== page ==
By on February 19, 2012

MINI will unveil their new Clubvan (isn’t that clever), a Clubman-based van with the rear seats removed and a metal screen placed in the back to separate the cargo compartment from the two seats up front.

Apart from that, not much else has changed. MINI also wants to gain “…new popularity among target groups not previously on the Mini radar.” It may be a substitute for the Chevrolet HHR Panel Van or (and this is a stretch) the Ford Transit Connect, but I’d rather buy a Clubvan outfitted in Cooper S JCW trim and have a factory lightened car for track days and the like. The Clubman’s long wheelbase doesn’t detract from the MINI’s trademark handling characteristics, and the extra space means room for tires, tools and a helmet bag.

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33 Comments on “MINI Clubvan: I See What You Did There...”

  • avatar

    Inexplicably, it’ll see service primarily as a paddy wagon for dwarf felons.

  • avatar

    They’re serious about this as a business vehicle? I mean, I can really see Joe, the owner of the local auto parts store, buying one of these so his pimply-faced 18-year old clerk can use it to run around town dropping parts off at local garages.

    Uh, right. First there’s the matter of aggressive driving. Then there’s the matter of maintenance costs compared to, say, or four cylinder Ford Ranger, er, Transit Van.

    • 0 avatar

      Well a local Seattle-area pizza restaurant uses MINIs for their delivery vehicles and was picked to deliver pizzas to Air Force One during the President’s recent stopover in Everett. No word on whether the delivery guys had pimples or not.

    • 0 avatar

      Because only auto parts stores need delivery vehicles. Sigh.

      How about flower shops, interior decorators, furniture restorers, fashion shops, Deli deliveries etc…

      Maybe not so suitable for rural Missouri, but perfect for Greewnich, Ct.

      • 0 avatar

        Exactly, this generally sucks compared to the utility of a Transit Connect, but it should cost about the same, and get better mileage. And the Ranger and HHR are gone, leaving this market open.

        Another thing to remember is that a delivery vehicle like this isn’t just a logistics tool, it’s a marketing tool. For a lot of small businesses a MINI fits the marketing image in ways that a Transit Connect does not.

        A non-S mini makes like 120 HP, with FWD, and, unless the actual owner buys it for him or herself, almost certainly an automatic. Not exactly hoon material.

        This will also make a good shaggin’ wagon for little people.

  • avatar

    I think it’s more after owner operated and image conscious businesses.

    A nicely styled mini still gets a smile, and getting people to smile while looking at your logo has value. Add a few entrepreneurs who would rather lease a mini than a transit for their own light duties and you have a niche for it.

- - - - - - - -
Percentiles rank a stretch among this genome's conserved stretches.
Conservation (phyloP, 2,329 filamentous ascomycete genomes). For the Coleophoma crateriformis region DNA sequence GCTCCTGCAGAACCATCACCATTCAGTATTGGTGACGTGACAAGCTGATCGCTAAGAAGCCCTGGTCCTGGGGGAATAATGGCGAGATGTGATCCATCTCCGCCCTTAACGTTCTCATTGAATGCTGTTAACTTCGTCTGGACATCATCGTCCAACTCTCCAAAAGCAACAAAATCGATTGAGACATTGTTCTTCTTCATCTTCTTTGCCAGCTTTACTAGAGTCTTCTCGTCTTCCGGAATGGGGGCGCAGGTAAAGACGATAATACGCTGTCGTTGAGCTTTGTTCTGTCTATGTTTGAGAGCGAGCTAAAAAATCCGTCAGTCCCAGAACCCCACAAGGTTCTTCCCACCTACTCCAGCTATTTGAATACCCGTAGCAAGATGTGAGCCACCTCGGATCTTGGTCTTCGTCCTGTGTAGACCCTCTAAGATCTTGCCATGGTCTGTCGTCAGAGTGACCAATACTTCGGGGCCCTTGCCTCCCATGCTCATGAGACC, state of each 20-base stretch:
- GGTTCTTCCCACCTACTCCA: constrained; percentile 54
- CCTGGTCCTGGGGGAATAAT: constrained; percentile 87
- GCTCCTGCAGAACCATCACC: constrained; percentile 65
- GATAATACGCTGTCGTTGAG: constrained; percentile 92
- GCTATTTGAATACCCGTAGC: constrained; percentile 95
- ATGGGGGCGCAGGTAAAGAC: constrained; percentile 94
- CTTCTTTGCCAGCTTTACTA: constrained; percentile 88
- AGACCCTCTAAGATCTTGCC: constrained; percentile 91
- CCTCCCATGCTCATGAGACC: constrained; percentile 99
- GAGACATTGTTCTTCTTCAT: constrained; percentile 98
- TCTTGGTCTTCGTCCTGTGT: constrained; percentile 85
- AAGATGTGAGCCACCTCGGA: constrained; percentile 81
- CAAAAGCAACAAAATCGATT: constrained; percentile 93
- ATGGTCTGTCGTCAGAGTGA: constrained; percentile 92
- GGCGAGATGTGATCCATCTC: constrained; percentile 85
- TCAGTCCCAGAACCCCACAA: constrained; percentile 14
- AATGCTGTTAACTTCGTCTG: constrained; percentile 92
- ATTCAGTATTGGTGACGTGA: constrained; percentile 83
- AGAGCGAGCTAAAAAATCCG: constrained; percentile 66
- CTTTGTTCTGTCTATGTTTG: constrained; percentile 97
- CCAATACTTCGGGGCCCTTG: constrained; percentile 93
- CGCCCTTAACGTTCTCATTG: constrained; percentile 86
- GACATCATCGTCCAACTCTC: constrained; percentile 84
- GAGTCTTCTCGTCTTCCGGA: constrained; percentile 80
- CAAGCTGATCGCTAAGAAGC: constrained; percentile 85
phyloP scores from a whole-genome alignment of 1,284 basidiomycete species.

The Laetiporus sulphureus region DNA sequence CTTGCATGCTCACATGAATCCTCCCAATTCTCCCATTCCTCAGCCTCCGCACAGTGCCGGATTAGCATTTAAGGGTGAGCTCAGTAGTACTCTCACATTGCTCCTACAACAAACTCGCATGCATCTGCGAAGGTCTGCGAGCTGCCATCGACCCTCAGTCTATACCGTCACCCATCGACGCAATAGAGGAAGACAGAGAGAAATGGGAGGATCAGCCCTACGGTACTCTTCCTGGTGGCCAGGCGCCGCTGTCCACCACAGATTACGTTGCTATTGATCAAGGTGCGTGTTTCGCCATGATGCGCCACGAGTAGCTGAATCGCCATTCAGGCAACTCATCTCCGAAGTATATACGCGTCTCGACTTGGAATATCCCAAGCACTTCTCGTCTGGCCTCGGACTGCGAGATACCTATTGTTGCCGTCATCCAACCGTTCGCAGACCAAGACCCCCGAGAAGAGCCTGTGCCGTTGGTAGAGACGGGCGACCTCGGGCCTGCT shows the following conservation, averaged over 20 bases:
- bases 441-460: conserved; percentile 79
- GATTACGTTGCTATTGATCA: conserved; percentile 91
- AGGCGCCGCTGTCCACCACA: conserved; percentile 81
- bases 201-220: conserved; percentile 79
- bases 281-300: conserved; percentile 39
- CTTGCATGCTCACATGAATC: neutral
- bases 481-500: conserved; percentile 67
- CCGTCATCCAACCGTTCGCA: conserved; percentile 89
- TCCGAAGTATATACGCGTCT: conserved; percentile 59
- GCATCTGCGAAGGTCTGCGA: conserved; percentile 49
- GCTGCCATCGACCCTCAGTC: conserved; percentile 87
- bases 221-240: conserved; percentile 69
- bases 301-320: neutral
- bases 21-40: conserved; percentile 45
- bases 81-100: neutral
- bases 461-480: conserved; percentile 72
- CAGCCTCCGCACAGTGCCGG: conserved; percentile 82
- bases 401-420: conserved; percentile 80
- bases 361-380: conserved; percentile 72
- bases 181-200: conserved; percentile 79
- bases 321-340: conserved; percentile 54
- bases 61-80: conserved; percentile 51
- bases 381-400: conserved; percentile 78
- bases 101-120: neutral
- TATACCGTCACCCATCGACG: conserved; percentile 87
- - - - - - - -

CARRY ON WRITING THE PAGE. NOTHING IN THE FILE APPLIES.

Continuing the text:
• 0 avatar

      It’s like a PT Cruiser wrapped in business vynil and plates “PHAT PT”. There’s also a firm in town called “Pacific Office Automation” that has Scions.

      • 0 avatar

        Yep, a local catering company here in Seattle/Bellevue uses the current xB as well as I think the previous gen variants as well as the venerable old Astro vans too for their delivery vehicles.

        Yes, they have the wrap signage and all too.

  • avatar

    Hopefully Mini charges more for this. After all, they did have to remove the seats, make the floor flat and install the cage. Thus the car makes eminent biz sense for those who are spending other business owner’s money.

  • avatar

    Private buyers might be interested too. The S model could be a good option for us dog-owning leadfoots, now that the only hot-rod wagons Volvo brings here are super-premium pseudo-SUV things. Drive this puppy like a V70 T5 and pin the Golden Retrievers to the back window…

  • avatar

    Part of me thinks: Ugh, more Mini rehash. The other part of me thinks: Yeah, this is a not a bad idea. It makes way more sense than that pointless and incredibly homely ClubMan. I can definitely see caterers… florists… courriers… gardeners… all kinds of businesses using this.

  • avatar

    Now the similarity btwn the Ford Flex and the Mini is more evident.

  • avatar
    Speed Spaniel

    OMG! They need a ‘Pink Edition’ of this vehicle for Tiffany and Brianna for their excursions to the mall.

    ……and the cost of these toys nicely optioned for mediocre quality is downright ridiculous.

  • avatar

    This isn’t a bad idea for those who run boutique type businesses that do some delivery work as well and need something equally boutique-ish to drive and this seems to fill the bill nicely.